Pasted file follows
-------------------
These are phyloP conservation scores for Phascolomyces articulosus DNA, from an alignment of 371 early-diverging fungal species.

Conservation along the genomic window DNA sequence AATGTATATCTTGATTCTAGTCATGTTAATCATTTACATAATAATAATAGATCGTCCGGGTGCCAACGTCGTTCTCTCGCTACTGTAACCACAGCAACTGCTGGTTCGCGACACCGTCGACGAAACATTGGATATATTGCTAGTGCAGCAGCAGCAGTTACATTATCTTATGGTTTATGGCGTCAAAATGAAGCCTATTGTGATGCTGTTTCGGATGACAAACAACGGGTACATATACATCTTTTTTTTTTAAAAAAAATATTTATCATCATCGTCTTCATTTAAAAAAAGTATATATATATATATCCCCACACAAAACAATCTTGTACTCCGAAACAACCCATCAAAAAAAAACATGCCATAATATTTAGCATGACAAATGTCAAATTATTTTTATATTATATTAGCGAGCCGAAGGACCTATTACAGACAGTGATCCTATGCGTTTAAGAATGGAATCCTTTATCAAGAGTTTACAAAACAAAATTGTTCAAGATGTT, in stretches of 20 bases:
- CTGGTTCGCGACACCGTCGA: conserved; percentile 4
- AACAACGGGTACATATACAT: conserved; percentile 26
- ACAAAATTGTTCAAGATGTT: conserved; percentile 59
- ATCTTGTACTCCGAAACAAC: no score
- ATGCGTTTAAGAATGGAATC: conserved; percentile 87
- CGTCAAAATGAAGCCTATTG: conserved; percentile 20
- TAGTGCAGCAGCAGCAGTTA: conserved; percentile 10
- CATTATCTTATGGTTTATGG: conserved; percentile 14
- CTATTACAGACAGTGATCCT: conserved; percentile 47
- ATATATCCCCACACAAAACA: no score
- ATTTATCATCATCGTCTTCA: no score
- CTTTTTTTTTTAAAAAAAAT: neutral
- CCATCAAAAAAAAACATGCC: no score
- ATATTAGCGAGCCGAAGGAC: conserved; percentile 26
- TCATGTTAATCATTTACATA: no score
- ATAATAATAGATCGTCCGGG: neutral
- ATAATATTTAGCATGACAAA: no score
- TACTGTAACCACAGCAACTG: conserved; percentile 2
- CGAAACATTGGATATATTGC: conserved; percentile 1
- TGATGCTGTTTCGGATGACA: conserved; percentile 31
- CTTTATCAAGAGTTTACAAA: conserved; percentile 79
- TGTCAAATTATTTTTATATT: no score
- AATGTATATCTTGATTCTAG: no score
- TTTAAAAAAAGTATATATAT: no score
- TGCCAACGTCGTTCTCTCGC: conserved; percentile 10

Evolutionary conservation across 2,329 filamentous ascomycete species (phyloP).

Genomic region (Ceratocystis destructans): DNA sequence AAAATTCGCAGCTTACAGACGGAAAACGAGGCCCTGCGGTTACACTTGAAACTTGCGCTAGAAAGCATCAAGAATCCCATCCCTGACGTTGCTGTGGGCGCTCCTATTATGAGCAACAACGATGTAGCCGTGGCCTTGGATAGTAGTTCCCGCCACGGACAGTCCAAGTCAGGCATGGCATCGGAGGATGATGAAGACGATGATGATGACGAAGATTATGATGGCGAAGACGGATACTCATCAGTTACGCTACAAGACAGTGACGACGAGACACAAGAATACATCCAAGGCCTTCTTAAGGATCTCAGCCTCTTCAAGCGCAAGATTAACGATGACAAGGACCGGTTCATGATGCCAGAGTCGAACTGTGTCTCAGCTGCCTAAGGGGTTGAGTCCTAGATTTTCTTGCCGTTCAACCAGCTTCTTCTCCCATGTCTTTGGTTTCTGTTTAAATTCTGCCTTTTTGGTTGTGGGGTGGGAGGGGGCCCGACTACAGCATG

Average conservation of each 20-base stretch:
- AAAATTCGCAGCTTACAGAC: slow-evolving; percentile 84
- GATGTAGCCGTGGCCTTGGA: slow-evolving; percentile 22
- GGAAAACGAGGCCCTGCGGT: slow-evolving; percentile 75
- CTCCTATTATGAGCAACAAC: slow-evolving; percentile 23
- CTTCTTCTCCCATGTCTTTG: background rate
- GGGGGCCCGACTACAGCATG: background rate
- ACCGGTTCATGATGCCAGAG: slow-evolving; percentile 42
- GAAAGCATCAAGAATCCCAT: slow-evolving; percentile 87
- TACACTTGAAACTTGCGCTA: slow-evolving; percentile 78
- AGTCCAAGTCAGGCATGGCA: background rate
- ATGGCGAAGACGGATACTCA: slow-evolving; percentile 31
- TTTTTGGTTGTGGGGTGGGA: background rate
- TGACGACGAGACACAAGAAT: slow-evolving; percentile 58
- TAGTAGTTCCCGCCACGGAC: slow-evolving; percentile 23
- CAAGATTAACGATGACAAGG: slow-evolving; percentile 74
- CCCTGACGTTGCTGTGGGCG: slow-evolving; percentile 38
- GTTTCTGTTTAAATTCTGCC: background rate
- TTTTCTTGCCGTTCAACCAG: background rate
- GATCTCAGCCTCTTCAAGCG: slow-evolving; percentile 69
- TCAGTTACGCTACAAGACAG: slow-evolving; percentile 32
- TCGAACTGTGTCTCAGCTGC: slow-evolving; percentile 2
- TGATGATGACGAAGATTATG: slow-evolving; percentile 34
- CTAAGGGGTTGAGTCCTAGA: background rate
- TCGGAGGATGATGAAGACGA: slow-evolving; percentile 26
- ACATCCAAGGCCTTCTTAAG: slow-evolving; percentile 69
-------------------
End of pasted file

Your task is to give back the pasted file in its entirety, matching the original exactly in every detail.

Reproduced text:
These are phyloP conservation scores for Phascolomyces articulosus DNA, from an alignment of 371 early-diverging fungal species.

Conservation along the genomic window DNA sequence AATGTATATCTTGATTCTAGTCATGTTAATCATTTACATAATAATAATAGATCGTCCGGGTGCCAACGTCGTTCTCTCGCTACTGTAACCACAGCAACTGCTGGTTCGCGACACCGTCGACGAAACATTGGATATATTGCTAGTGCAGCAGCAGCAGTTACATTATCTTATGGTTTATGGCGTCAAAATGAAGCCTATTGTGATGCTGTTTCGGATGACAAACAACGGGTACATATACATCTTTTTTTTTTAAAAAAAATATTTATCATCATCGTCTTCATTTAAAAAAAGTATATATATATATATCCCCACACAAAACAATCTTGTACTCCGAAACAACCCATCAAAAAAAAACATGCCATAATATTTAGCATGACAAATGTCAAATTATTTTTATATTATATTAGCGAGCCGAAGGACCTATTACAGACAGTGATCCTATGCGTTTAAGAATGGAATCCTTTATCAAGAGTTTACAAAACAAAATTGTTCAAGATGTT, in stretches of 20 bases:
- CTGGTTCGCGACACCGTCGA: conserved; percentile 4
- AACAACGGGTACATATACAT: conserved; percentile 26
- ACAAAATTGTTCAAGATGTT: conserved; percentile 59
- ATCTTGTACTCCGAAACAAC: no score
- ATGCGTTTAAGAATGGAATC: conserved; percentile 87
- CGTCAAAATGAAGCCTATTG: conserved; percentile 20
- TAGTGCAGCAGCAGCAGTTA: conserved; percentile 10
- CATTATCTTATGGTTTATGG: conserved; percentile 14
- CTATTACAGACAGTGATCCT: conserved; percentile 47
- ATATATCCCCACACAAAACA: no score
- ATTTATCATCATCGTCTTCA: no score
- CTTTTTTTTTTAAAAAAAAT: neutral
- CCATCAAAAAAAAACATGCC: no score
- ATATTAGCGAGCCGAAGGAC: conserved; percentile 26
- TCATGTTAATCATTTACATA: no score
- ATAATAATAGATCGTCCGGG: neutral
- ATAATATTTAGCATGACAAA: no score
- TACTGTAACCACAGCAACTG: conserved; percentile 2
- CGAAACATTGGATATATTGC: conserved; percentile 1
- TGATGCTGTTTCGGATGACA: conserved; percentile 31
- CTTTATCAAGAGTTTACAAA: conserved; percentile 79
- TGTCAAATTATTTTTATATT: no score
- AATGTATATCTTGATTCTAG: no score
- TTTAAAAAAAGTATATATAT: no score
- TGCCAACGTCGTTCTCTCGC: conserved; percentile 10

Evolutionary conservation across 2,329 filamentous ascomycete species (phyloP).

Genomic region (Ceratocystis destructans): DNA sequence AAAATTCGCAGCTTACAGACGGAAAACGAGGCCCTGCGGTTACACTTGAAACTTGCGCTAGAAAGCATCAAGAATCCCATCCCTGACGTTGCTGTGGGCGCTCCTATTATGAGCAACAACGATGTAGCCGTGGCCTTGGATAGTAGTTCCCGCCACGGACAGTCCAAGTCAGGCATGGCATCGGAGGATGATGAAGACGATGATGATGACGAAGATTATGATGGCGAAGACGGATACTCATCAGTTACGCTACAAGACAGTGACGACGAGACACAAGAATACATCCAAGGCCTTCTTAAGGATCTCAGCCTCTTCAAGCGCAAGATTAACGATGACAAGGACCGGTTCATGATGCCAGAGTCGAACTGTGTCTCAGCTGCCTAAGGGGTTGAGTCCTAGATTTTCTTGCCGTTCAACCAGCTTCTTCTCCCATGTCTTTGGTTTCTGTTTAAATTCTGCCTTTTTGGTTGTGGGGTGGGAGGGGGCCCGACTACAGCATG

Average conservation of each 20-base stretch:
- AAAATTCGCAGCTTACAGAC: slow-evolving; percentile 84
- GATGTAGCCGTGGCCTTGGA: slow-evolving; percentile 22
- GGAAAACGAGGCCCTGCGGT: slow-evolving; percentile 75
- CTCCTATTATGAGCAACAAC: slow-evolving; percentile 23
- CTTCTTCTCCCATGTCTTTG: background rate
- GGGGGCCCGACTACAGCATG: background rate
- ACCGGTTCATGATGCCAGAG: slow-evolving; percentile 42
- GAAAGCATCAAGAATCCCAT: slow-evolving; percentile 87
- TACACTTGAAACTTGCGCTA: slow-evolving; percentile 78
- AGTCCAAGTCAGGCATGGCA: background rate
- ATGGCGAAGACGGATACTCA: slow-evolving; percentile 31
- TTTTTGGTTGTGGGGTGGGA: background rate
- TGACGACGAGACACAAGAAT: slow-evolving; percentile 58
- TAGTAGTTCCCGCCACGGAC: slow-evolving; percentile 23
- CAAGATTAACGATGACAAGG: slow-evolving; percentile 74
- CCCTGACGTTGCTGTGGGCG: slow-evolving; percentile 38
- GTTTCTGTTTAAATTCTGCC: background rate
- TTTTCTTGCCGTTCAACCAG: background rate
- GATCTCAGCCTCTTCAAGCG: slow-evolving; percentile 69
- TCAGTTACGCTACAAGACAG: slow-evolving; percentile 32
- TCGAACTGTGTCTCAGCTGC: slow-evolving; percentile 2
- TGATGATGACGAAGATTATG: slow-evolving; percentile 34
- CTAAGGGGTTGAGTCCTAGA: background rate
- TCGGAGGATGATGAAGACGA: slow-evolving; percentile 26
- ACATCCAAGGCCTTCTTAAG: slow-evolving; percentile 69